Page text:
(by Greg Harkin, Sunday People)
July 1, 2002
The Government has again moved to gag Sunday People over its investigations into Britain's most senior agent inside the Provisional IRA. Defence Minister Geoff Hoon ordered a 'warning' letter to be issued to this newspaper on Friday just days after we exposed allegations that the agent codenamed Stakeknife had been involved in up to 40 murders.
It was another desperate censorship attempt by the Government in a case that has baffled security force observers, including former members of the secret Army unit which runs the Force Research Unit. The allegations from former FRU members that Stakeknife was involved in murder, if true, will once again embarrass the Government.
There have already been allegations that FRU members helped loyalist agent Brian Nelson set up Catholics for murder.Sunday People alleged last week that Stakeknife had been involved in the deaths of security force members as well as innocent Catholics and Protestants. Yet he is a paid informer - financed by the British taxpayer.
The allegations centre on claims Stakeknife was allowed to participate in killings in order to retain his senior role inside the Provos.
A Treasury Solicitor lawyer, instructed by Hoon and the Ministry of Defence, wrote to Sunday People's lawyers complaining about the article and warning that the Government would consider taking action against this newspaper if it made any further disclosures.
Part of an injunction against Sunday People remains in place.
The letter - incredibly - is the first official Government statement that appears to confirm the existence of Stakeknife. (Because of the paranoia of the Government about our investigations we are even banned from telling you all the details of their latest warning letter because of the terms of their original injunction).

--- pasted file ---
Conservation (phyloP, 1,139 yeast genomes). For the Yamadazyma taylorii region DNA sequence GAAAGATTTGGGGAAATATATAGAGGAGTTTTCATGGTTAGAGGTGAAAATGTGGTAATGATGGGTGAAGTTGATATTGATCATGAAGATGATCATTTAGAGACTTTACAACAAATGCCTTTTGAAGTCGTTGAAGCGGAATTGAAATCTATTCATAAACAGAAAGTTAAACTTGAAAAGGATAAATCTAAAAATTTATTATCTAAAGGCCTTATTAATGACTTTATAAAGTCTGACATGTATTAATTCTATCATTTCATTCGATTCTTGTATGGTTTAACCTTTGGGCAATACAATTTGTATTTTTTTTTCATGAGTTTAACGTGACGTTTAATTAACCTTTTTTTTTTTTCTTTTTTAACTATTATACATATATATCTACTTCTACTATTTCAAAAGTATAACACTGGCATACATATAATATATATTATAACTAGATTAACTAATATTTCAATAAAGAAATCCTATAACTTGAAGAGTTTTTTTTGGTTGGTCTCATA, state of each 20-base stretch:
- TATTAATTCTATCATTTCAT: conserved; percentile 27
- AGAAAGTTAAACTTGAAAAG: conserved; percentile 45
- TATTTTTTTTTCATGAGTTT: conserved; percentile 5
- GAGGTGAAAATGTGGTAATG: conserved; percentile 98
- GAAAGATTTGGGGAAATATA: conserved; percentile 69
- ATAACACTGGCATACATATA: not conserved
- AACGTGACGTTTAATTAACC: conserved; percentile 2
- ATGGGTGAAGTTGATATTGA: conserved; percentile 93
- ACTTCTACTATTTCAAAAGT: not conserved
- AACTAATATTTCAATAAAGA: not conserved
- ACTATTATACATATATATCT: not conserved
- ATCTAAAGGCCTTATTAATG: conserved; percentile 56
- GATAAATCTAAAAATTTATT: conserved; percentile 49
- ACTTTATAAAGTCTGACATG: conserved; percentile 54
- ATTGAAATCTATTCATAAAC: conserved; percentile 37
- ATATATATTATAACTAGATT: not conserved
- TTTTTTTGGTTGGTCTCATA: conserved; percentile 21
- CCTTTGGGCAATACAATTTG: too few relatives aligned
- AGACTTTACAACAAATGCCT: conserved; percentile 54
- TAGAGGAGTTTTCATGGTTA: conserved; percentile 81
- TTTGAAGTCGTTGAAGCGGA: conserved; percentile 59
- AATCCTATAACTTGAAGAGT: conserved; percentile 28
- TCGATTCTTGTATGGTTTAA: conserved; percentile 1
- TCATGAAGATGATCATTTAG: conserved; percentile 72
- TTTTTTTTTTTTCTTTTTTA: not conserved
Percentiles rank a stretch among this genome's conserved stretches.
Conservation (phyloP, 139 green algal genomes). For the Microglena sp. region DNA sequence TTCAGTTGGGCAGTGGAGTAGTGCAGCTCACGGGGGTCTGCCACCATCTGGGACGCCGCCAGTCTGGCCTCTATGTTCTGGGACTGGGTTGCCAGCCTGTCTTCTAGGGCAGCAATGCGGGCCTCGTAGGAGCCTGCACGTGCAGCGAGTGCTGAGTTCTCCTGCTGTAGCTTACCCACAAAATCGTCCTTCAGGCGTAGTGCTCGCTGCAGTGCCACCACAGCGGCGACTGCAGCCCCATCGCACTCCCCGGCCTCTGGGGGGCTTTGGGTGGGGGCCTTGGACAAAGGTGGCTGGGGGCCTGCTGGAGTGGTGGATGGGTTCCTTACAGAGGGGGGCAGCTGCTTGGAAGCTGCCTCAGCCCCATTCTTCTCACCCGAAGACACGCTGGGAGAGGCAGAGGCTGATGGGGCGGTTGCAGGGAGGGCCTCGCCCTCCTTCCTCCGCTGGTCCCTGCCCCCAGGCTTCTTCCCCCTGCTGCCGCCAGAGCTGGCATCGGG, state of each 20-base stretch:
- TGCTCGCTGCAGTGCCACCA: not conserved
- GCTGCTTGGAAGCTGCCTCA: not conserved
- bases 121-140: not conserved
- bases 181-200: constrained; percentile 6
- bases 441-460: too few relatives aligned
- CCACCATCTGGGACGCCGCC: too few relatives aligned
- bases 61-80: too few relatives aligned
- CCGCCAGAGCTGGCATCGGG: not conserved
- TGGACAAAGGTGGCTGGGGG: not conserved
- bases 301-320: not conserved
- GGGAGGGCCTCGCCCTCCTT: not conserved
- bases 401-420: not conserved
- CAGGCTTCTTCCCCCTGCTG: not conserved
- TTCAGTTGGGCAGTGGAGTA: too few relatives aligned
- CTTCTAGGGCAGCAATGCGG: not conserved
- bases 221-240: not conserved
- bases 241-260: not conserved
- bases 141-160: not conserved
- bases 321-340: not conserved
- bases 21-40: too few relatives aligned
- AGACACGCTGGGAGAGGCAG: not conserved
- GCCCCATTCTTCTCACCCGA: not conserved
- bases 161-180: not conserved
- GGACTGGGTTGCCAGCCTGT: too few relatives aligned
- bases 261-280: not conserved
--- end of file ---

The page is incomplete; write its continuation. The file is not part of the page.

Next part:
It states: "I refer to the article published in the Sunday People newspaper on 23rd June 2002 entitled 'Stakeknife - His bloody true story' written by Greg Harkin.
"The article sets out what is stated to be information derived from a former member of the Force Research Unit about someone identified as 'Stakeknife'.
"It seems clear from the article that your clients have in their possession a good deal more information said to derive from the alleged former member of the FRU than was published in the article and it may be that your clients will be considering whether to publish some of that information.
"The Ministry of Defence is concerned....lest in any future article your clients were to publish information which is in breach of....that injunction. "This concern arises in particular because your clients will not necessarily be in the best position to judge....the consequences that may arise from any further publication.
"Accordingly, I am instructed to write to you and express these concerns and to invite your clients to take extreme care about any further information said to be derived from the alleged former member of the FRU."
Yesterday, Sunday People Editor Neil Wallis condemned the latest bid to censor this newspaper. Mr Wallis said: "It's now clear that Sunday People is getting very close to unmasking the truth about agents and their role in murders in what is a part of the United Kingdom.
"Geoff Hoon and his MoD cronies will not succeed in their attempts to stifle our investigations.
"They are using antiquated laws to prevent freedom of speech."
A former FRU agent who made the incredible allegations said: "I am not surprised by the MoD's reaction but I am saddened by that the old mentality of secrecy is still being maintained by what is supposed to be an open Labour government.
"Genuine secrets need to be protected. But skeletons need to be exposed." Last week, we revealed how Stakeknife had played a role in one of the most controversial arrests of the Troubles - that of former Sinn Fein publicity director Danny Morrison.
This article appeared in the June 30, 2002 edition of the Sunday People.